3. Yes, France is way of the US and UK in passing a law which includes gender within anti-hate speech. Not so here in the UK, because our Government refuses to even recognise that anti-women ‘hate speech’ is on a par with homophobia and racism. Hard enough to even get the Government to recognise male violence against women let alone anti-women hate speech or rather misogny.

    Posted by jennifer drew | April 16, 2007, 10:20 pm
  4. And the names we could add to that list, CM, with assinine misogynist bloggers and their women’s auxiliary.

    Posted by Pony | April 16, 2007, 10:48 pm
  5. But, Heart – that would be the “C-Word” – we can’t have that. Woman hating is mansgodgivenright! Those Frenchies are Reds! I bet they’re Pinks too!

    Seriously, this is a law I could get behind but I won’t hold my breath. Racism and sexism are practically bedrocks of our society.

    Posted by KC | April 16, 2007, 10:50 pm
  6. I wonder how pornography can be excluded from such a law. The emphasis of the French law seems to be on homophobic speech, but to my mind, pornography qualifies under all those categories, “defamation or incitement to discrimination, hatred or violence.”

    Posted by Aletha | April 17, 2007, 4:51 am
  7. That the people of France collectively put this law on the books and appear to be serious about enforcing it gives me hope, living as I do in ‘Braindead Televise-The-Baby-Raping Jesusland’… Vive le France!!!

    Posted by akkarri | April 17, 2007, 6:27 am
  8. I like this law because freedom is an outmoded, bourgeois artifice. There is no right and wrong. Only power. And women need to take back power, even if it means the destruction of the entire male-created order of liberal freedoms that have for too long been used to oppress women, minorities, and others.

    Free speech is premised on the idea we’re in a search for “truth” and that the free flow of ideas aids that search. There is no truth. There is no search. All of these pretensions are just masks used by different oppressive forces to carry on their power, what Marx called the superstructure resting on the bedrock of material and power relations of oppression.

    I like how above you say that you “like” certain things about this law. That’s all that matters; what we want. What we like. All these ideas about justifying what we want before the alter of male reason on the false premise that we’re making some intellectual headway or convincing anyone of anything is ridiculous. No one is convinced. Nothing is convincing. It’s just us versus them. Men oppressed us. Now it’s our turn to get what we like, resisting this structure, including freeing ourselves and our sisters from the pain and horror of insult and hurt feelings. Throw these guys in jail for daring to make a woman shed one more tear.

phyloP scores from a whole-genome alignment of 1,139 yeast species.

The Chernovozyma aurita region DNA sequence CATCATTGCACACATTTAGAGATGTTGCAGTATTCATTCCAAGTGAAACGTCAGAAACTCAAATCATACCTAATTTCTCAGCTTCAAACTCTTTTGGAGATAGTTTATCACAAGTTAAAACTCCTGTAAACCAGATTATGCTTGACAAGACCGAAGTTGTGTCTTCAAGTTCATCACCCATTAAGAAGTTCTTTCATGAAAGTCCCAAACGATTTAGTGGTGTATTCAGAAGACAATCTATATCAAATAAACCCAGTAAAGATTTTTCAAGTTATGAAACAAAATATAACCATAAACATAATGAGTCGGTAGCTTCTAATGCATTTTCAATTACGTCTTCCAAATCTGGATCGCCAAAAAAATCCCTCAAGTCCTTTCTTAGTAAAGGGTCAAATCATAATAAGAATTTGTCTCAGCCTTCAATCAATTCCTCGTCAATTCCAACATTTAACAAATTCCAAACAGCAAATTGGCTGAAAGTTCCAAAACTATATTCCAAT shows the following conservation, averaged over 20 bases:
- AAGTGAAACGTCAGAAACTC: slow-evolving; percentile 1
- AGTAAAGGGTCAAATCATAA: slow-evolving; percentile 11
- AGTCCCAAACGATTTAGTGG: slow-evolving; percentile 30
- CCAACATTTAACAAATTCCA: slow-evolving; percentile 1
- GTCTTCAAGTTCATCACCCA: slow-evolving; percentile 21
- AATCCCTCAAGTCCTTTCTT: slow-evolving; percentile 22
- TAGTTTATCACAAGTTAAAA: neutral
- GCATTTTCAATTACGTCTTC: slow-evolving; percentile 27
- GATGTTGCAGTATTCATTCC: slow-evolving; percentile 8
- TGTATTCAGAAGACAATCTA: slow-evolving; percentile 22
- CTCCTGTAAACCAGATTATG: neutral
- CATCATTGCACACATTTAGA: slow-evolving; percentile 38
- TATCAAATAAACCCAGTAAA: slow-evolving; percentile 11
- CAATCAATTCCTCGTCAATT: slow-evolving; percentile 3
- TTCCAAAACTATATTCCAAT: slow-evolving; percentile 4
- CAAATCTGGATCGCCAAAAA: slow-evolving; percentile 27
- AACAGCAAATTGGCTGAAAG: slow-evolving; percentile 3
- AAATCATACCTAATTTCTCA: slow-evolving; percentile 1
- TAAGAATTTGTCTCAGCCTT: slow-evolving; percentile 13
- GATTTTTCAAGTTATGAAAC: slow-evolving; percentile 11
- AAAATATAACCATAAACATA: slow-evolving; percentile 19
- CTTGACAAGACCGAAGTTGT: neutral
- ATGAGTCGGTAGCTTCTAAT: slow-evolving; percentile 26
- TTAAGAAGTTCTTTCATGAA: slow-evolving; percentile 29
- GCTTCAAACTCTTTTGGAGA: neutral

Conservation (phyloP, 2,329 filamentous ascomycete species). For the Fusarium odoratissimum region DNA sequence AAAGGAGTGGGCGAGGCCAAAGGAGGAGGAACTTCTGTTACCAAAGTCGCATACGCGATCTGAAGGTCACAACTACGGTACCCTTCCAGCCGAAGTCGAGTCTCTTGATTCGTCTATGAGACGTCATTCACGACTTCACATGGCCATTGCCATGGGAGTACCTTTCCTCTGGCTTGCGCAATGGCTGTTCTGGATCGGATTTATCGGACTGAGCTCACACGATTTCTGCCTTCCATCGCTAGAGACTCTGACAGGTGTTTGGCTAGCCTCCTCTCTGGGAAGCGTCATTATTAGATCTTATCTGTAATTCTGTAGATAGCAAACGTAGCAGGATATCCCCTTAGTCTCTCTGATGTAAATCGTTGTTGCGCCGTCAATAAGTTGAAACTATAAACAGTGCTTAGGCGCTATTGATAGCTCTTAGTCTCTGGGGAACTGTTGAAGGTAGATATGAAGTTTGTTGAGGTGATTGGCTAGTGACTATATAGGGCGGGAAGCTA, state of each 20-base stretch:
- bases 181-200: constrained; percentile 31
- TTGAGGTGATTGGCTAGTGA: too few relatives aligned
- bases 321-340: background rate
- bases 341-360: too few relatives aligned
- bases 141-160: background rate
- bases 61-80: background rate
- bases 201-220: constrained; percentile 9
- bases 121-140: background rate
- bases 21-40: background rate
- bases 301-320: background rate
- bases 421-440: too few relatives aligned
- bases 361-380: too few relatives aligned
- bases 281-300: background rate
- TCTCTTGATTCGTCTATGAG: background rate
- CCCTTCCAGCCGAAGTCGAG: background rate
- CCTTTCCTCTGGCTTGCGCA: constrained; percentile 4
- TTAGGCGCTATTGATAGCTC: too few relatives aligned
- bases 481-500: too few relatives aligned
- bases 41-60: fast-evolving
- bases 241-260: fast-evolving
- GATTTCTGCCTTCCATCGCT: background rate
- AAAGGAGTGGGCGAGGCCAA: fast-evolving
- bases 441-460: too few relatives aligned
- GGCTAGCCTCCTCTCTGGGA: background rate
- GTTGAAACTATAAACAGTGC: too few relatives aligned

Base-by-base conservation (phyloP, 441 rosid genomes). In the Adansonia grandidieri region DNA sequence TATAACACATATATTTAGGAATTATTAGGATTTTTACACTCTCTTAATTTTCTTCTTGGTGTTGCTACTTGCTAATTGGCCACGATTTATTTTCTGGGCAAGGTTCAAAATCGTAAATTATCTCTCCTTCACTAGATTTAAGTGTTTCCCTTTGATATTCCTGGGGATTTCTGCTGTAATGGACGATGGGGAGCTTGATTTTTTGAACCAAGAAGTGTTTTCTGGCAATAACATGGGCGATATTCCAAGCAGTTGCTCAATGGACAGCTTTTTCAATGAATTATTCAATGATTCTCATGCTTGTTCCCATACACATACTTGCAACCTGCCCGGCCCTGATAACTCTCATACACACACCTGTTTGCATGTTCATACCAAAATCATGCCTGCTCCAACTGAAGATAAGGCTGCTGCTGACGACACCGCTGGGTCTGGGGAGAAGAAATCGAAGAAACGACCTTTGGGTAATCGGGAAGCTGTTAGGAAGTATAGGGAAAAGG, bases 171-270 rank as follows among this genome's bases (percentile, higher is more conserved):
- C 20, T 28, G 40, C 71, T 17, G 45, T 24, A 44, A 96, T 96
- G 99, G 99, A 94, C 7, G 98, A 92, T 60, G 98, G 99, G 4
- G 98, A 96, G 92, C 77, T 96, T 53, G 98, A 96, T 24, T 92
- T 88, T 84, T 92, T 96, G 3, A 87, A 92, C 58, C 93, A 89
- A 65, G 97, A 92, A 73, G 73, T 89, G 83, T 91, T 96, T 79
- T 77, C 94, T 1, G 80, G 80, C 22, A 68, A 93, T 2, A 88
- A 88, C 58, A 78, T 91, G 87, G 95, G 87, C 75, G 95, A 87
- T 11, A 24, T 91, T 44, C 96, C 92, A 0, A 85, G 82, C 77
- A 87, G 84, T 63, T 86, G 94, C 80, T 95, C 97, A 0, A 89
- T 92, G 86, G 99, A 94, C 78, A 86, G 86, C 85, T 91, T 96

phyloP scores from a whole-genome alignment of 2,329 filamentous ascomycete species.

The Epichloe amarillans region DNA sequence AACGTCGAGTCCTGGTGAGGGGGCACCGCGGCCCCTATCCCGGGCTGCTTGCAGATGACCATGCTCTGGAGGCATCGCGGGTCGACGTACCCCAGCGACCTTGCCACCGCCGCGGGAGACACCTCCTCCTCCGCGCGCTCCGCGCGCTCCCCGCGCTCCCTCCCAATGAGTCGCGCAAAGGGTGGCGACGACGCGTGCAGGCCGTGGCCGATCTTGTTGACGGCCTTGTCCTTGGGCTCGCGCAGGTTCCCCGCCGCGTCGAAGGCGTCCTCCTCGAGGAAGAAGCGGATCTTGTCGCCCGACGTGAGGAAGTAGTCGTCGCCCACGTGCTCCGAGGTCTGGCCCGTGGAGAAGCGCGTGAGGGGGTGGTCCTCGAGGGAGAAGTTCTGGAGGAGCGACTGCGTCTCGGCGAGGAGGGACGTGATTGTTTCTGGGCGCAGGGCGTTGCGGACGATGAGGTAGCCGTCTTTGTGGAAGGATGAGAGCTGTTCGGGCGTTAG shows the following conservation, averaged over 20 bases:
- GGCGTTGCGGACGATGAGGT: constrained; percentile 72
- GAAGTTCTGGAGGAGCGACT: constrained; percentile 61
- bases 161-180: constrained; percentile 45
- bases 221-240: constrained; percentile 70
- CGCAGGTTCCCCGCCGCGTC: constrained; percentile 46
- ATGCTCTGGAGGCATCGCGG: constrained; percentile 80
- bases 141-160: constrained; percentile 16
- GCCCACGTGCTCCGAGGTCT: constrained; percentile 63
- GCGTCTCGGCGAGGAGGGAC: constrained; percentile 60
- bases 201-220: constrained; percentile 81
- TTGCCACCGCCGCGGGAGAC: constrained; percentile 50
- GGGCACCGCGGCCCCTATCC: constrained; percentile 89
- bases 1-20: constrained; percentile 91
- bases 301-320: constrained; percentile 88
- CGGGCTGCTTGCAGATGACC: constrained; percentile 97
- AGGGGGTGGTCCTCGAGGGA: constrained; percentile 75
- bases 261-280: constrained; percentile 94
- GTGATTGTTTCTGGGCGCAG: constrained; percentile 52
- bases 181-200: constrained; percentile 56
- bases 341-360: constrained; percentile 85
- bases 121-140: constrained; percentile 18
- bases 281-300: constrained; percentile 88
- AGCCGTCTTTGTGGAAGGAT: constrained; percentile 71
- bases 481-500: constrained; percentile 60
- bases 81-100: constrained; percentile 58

Posted by Svetlana | April 17, 2007, 3:00 pm
  9. I totally agree with Svetlana, even though he’s trolling. Really nice job there dood!

    But what I find interesting as I’m browsing all these blogs is the atmosphere of resignation, as if “a certain amout” of misogyny is normal. No, it is not. It is not HEALTHY. Perhaps if framed that way, we’d get more accomplished. We can, you know. If you think there is no point in trying, then you’ve already given up even the possibility or opportunity for change.

    Look at almost any rape study, and the research will draw a coorelation between what they call “rape supportive attitudes” – otherwise known as misogyny – and an increased proclivity for raping people. Same for domestic violence.

    Works the same for any negative action. People who engage in an activity have previously decided that type of behavior is acceptable, so when the opportunity arises they will take full advantage. If the environment does not allow those negative forms of expression in the first place, people will not be as able to convince each other and themselves that the attitude is justified.

    Posted by Alicia | April 18, 2007, 2:41 am
  10. Has anyone heard a statement from Feminists Against Censorship on the Imus affair? You’d think they’d be apoplectic over him being fired based on their mission statement but I haven’t seen a press releases or anything like that come from them.

    Posted by Sam | April 18, 2007, 6:25 pm
  11. ^ good catch. They defended Larry Summers, after all.

    Posted by Rich | April 18, 2007, 7:07 pm
  12. Canada also has laws against hate speech, but France goes a lot further.

    At the risk of getting thrown out of the female gender, any abridgement of free speech, short of the clear-and-present-danger stuff scares me.

    Imus being fired isn’t true censorship; that would have to be imposed by the government. It is the market functioning as it should, but rarely does. The people got angry enough not to want this bigot around any more, so he got dumped. I would also get fired for saying such things on the job.

    All said, GOOD RIDDANCE!! I just hope he doesn’t become a yee-haw martyr.

    Posted by Mai | April 20, 2007, 8:50 am